Wrexham Glyndwr University has risen 175 places in the Stonewall Workplace Equality Index.
The Stonewall index is used both by the charity and by Wrexham Glyndwr University to assess the progress the university is making towards LGBT+ inclusion in the workplace. The university’s HR team first submitted evidence to Stonewall in 2017, and used the responses to assess where improvements needed to be made.
Among changes which have been made are a dedicated LGBT+ Staff Network, a series of updated policies which use gender-neutral language and which make specific reference to gender identity/expression and trans identity, and a series of events – both internal and external – where the university’s work on LGBT+ issues have been highlighted.
Glyndwr’s HR Business Partner for Development and Diversity, Alison Bloomfield, said: “From the development of our transitioning at work policy, to the simple act of providing more than 150 allies with rainbow lanyards they can wear to show their support, we are working to make our university a more LGBT+ inclusive environment.
“The university has an established LGBT+ Staff Network, where staff can access dedicated, personal and confidential support. We are forging links with other organisations across our region – and we will be working alongside them to help develop our support further.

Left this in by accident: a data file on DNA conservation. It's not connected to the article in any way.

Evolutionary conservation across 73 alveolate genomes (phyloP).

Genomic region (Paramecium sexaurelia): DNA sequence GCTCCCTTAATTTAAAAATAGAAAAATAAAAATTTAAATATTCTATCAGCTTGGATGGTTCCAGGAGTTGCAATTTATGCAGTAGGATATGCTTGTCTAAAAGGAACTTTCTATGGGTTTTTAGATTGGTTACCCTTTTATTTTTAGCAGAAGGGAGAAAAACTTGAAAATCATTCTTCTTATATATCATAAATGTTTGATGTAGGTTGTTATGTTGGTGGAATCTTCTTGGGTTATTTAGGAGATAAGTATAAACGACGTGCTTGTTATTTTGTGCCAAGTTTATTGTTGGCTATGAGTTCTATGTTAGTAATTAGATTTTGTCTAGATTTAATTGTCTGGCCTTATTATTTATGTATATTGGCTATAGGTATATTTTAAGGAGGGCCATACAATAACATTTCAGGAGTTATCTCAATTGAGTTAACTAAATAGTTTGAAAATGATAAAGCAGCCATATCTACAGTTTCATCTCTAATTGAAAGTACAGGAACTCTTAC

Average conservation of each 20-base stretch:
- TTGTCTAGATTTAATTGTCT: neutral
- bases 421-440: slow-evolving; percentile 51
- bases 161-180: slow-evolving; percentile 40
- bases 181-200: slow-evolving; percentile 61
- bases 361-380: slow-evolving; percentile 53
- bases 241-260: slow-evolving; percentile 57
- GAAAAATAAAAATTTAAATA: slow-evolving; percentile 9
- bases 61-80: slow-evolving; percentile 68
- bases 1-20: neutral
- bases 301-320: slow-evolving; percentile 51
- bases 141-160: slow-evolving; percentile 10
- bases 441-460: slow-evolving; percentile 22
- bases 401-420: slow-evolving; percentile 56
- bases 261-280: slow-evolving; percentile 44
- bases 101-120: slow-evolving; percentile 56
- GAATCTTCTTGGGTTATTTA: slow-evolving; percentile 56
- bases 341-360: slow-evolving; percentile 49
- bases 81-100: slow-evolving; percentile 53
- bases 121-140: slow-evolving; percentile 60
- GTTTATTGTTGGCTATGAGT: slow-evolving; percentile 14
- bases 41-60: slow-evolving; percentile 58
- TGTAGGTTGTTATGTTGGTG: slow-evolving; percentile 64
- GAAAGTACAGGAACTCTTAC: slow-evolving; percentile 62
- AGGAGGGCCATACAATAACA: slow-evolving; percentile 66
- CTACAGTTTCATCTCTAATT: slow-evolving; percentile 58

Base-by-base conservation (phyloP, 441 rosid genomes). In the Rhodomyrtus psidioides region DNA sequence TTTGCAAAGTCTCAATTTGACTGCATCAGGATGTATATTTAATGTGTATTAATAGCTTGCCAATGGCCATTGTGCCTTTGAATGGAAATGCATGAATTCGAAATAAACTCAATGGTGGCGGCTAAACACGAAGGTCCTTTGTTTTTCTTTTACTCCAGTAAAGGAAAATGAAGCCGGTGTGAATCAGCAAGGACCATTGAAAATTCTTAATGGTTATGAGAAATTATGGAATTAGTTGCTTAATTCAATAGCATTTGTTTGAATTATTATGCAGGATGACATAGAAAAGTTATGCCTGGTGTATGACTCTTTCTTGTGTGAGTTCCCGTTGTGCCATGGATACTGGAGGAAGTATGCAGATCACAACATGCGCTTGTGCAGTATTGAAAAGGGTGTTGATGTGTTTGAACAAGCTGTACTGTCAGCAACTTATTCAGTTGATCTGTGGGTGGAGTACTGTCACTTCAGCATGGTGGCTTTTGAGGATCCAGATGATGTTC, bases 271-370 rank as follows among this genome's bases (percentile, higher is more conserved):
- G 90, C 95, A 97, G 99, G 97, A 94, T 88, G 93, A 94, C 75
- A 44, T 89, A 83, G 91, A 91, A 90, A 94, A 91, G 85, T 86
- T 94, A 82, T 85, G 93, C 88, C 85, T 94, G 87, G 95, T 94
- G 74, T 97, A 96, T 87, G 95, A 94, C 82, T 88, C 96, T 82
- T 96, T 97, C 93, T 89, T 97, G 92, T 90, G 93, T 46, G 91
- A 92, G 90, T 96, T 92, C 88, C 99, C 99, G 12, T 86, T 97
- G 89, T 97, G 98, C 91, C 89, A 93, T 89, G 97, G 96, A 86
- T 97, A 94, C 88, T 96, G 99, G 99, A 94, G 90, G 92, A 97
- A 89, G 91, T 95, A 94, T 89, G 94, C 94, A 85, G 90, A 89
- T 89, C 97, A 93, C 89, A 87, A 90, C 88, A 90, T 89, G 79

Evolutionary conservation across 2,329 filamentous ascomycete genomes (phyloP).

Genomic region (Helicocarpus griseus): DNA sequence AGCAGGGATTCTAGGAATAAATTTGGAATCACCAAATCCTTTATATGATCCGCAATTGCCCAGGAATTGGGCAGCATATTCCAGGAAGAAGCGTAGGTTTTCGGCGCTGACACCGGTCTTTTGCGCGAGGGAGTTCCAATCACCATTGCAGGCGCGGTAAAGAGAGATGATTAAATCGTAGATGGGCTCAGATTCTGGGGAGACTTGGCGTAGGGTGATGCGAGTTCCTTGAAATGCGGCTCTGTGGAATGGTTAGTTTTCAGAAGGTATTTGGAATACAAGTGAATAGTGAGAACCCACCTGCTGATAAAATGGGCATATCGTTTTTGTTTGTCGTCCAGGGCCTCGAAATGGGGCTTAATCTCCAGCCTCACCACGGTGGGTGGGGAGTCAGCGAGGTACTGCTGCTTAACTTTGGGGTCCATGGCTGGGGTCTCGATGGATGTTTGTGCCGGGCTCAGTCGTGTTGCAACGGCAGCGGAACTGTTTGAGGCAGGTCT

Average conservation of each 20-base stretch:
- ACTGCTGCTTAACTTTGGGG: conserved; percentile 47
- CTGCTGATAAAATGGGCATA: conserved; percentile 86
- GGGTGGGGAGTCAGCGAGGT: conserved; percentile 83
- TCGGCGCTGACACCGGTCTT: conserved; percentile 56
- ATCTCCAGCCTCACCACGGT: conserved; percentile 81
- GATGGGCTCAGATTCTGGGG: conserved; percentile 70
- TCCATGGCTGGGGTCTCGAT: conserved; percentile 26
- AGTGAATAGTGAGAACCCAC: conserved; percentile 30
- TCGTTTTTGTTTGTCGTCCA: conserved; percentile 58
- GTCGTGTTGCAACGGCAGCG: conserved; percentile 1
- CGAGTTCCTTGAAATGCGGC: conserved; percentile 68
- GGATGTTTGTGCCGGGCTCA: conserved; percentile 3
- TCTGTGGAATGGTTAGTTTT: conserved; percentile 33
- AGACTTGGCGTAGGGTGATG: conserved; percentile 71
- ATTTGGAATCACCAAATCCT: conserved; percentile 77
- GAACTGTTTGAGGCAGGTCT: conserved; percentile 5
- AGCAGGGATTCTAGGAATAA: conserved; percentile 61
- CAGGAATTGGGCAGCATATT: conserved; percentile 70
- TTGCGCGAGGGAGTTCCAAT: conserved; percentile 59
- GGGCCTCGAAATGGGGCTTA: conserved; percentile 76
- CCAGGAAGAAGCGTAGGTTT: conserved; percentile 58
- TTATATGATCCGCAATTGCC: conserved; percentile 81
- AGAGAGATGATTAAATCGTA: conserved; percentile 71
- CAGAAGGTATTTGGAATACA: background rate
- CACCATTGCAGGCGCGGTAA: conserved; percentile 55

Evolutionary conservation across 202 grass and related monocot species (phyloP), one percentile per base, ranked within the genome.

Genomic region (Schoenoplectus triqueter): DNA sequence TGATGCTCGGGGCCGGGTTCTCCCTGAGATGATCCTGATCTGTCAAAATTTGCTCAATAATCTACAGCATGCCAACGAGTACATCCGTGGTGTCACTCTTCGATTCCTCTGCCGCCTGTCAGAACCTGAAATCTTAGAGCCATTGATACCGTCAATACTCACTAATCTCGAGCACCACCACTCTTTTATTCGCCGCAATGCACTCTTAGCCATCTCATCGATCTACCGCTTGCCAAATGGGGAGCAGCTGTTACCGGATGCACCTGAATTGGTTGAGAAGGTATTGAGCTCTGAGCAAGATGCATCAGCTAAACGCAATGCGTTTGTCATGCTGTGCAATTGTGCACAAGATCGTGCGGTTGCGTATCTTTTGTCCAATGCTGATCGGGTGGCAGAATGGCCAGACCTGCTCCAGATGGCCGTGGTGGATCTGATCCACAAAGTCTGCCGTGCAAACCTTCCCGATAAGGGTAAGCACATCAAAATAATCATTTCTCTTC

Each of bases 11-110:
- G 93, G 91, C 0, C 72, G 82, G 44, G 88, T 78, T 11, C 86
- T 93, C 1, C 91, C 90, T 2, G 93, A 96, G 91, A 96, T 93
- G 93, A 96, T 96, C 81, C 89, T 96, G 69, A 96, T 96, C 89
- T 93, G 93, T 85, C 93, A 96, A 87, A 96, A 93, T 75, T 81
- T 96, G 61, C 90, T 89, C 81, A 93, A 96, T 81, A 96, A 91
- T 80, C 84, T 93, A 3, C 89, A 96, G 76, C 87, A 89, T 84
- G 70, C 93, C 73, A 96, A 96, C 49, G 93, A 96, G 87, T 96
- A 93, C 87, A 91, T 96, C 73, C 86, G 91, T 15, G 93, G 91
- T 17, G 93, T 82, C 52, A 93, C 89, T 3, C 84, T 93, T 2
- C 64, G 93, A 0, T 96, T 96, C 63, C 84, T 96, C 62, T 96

“We are very pleased to have the work we have undertaken recognised by Stonewall by our ranking in this year’s index – and we intend to keep building upon it in the months and years to come.”
Chair of the LGBT+ Staff Network, James Griffiths, added: “I’m thrilled that Glyndwr University has risen in the Stonewall Workplace Equality Index as a result of the hard work that Glyndwr LGBT+ Staff Network have undertaken within the last 12 months.
“We are now eager to go forward and work to help Glyndwr University in becoming a champion as an inclusive and welcoming environment for all LGBT+ staff, students and visitors.
“We hope to continue to develop and promote the work we are doing within the university and within the wider community”
Pictured: Alison Bloomfield and James Griffiths